“I feel like I've hit a plateau.”

English Lesson: I feel like I've hit a plateau.

You're learning to play the guitar. For a while, you were getting better and better, but now you feel like your skill level isn't improving. You tell this to your friend who plays guitar.

I feel like I've hit a plateau.

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I feel like (clause)

You use "I feel like ___" to express your opinions. When you state your opinions this way, it sounds more personal than when you say "I think ___":

I feel like kids these days don't have the same sense of respect that they used to when I was growing up.

You can also use "I feel like ___" when you're not quite sure of something. For example, if you lost your credit card:

I feel like I might have left it at the bar I went to the other night.

I've (done something)

One way to use "I've ___" is to talk about something that recently happened to you, and hasn't changed yet. In the example above, "I've hit a plateau" means that you first hit a plateau at some point recently and still aren't improving.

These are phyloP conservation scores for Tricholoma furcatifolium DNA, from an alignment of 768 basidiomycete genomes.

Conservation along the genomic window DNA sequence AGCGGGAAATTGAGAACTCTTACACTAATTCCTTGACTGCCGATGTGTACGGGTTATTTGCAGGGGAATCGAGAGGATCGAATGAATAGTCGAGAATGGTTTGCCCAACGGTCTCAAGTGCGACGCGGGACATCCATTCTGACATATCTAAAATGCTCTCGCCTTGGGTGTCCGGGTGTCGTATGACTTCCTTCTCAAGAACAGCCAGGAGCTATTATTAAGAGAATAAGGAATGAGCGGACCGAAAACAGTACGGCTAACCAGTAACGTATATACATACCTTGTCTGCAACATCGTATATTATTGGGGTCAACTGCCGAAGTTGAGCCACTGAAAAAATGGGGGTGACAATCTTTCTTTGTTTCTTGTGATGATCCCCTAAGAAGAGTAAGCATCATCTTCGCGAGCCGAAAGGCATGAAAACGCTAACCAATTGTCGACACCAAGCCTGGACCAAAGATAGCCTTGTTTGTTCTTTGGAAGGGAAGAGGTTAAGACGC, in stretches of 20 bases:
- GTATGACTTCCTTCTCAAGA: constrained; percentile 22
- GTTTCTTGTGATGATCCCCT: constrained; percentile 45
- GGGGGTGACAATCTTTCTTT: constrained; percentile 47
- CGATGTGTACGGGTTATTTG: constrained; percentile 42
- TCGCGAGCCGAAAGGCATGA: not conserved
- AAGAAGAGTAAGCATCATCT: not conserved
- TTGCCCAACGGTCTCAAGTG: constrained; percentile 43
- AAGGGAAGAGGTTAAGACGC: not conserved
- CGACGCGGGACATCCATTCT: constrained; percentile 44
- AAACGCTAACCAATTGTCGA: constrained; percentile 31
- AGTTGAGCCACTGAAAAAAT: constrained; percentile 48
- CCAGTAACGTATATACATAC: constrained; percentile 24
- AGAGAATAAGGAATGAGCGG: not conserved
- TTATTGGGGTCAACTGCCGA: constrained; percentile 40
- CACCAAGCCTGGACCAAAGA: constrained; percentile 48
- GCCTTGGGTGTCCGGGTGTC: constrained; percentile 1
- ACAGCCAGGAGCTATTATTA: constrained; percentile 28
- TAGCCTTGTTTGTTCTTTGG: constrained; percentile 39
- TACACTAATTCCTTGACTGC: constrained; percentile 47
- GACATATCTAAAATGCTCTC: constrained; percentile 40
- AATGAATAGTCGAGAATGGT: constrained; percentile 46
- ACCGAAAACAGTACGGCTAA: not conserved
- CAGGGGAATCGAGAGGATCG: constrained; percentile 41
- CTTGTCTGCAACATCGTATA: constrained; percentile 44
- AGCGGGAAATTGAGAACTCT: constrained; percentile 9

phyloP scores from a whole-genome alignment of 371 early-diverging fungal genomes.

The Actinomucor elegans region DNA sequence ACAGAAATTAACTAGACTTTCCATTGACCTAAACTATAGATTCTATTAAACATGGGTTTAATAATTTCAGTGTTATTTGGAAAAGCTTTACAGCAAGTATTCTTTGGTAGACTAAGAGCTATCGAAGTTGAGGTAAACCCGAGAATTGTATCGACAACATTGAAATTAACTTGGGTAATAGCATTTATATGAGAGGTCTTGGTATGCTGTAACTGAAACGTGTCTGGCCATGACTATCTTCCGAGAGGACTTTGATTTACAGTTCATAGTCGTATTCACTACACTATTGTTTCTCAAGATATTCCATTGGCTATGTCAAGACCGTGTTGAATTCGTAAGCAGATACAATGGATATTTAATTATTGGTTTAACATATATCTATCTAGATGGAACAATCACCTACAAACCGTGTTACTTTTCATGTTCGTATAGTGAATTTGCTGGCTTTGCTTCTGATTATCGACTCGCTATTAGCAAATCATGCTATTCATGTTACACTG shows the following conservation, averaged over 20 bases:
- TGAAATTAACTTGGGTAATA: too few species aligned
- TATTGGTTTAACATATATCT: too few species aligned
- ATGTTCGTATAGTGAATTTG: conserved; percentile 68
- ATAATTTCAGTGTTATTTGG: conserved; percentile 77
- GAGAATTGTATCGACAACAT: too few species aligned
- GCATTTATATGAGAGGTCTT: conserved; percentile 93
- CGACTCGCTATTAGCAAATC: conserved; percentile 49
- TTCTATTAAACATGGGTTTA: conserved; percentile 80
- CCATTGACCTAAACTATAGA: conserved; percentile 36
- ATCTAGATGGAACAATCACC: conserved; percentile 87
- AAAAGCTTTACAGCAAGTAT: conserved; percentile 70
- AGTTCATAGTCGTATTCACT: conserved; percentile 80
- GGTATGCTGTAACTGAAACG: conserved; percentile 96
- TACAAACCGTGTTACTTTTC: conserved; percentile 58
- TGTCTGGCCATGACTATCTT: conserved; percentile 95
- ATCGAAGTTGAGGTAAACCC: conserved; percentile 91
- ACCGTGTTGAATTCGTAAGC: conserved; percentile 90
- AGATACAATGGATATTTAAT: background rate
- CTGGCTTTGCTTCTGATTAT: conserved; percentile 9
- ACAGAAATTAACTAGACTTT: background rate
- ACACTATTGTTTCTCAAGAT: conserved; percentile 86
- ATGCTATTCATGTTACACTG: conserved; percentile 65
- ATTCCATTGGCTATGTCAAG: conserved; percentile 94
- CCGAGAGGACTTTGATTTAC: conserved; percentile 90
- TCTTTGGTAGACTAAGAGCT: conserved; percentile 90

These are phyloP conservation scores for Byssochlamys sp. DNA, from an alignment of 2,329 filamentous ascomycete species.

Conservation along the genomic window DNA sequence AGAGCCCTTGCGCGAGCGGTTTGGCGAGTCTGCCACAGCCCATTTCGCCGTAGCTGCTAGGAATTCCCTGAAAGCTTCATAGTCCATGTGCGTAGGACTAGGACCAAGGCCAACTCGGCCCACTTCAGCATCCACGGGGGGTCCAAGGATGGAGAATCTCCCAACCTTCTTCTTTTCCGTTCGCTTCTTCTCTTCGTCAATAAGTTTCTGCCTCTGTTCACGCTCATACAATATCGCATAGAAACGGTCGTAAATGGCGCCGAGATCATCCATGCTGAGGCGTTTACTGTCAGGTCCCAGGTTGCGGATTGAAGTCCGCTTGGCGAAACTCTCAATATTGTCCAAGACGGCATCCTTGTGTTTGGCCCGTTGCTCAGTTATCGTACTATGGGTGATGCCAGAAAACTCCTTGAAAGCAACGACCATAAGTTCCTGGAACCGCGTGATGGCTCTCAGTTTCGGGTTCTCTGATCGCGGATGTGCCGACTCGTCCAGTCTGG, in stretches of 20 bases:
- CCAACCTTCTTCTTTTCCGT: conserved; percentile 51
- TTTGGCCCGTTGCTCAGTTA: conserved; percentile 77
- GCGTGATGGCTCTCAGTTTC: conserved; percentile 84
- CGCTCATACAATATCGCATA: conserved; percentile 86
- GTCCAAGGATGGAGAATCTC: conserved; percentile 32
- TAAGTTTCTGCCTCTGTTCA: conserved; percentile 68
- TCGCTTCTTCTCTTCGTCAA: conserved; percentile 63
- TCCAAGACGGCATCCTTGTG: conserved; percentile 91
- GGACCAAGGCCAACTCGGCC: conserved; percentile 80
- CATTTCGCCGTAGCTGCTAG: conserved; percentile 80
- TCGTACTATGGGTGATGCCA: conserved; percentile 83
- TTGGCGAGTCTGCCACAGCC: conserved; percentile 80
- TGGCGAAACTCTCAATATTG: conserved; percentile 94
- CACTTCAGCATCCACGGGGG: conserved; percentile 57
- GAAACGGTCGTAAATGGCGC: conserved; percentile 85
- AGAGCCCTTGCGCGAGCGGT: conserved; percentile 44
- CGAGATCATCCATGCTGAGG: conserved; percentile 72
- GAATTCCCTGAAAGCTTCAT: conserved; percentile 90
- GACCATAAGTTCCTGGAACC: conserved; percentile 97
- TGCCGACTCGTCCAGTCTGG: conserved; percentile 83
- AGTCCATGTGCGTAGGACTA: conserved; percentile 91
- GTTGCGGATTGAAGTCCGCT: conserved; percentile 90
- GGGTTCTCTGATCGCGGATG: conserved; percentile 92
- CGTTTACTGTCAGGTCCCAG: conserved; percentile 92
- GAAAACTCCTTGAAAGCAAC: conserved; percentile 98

Here's another example:

I've decided to quit smoking.

hit a plateau

A "plateau" is a kind of mountain with a flat top.

But there's another meaning of "plateau" that comes from its shape. On a graph, if you show something growing quickly and then staying the same for a while, it looks like the shape of a plateau.

So, to "hit a plateau" means to stop growing or improving at something. You usually use this phrase to talk about things you're learning:

A: How are your English studies coming along?

B: Uh, I've kinda hit a plateau.

You can also use "plateau" as a verb:

I was making gains for a while, but I've started to plateau.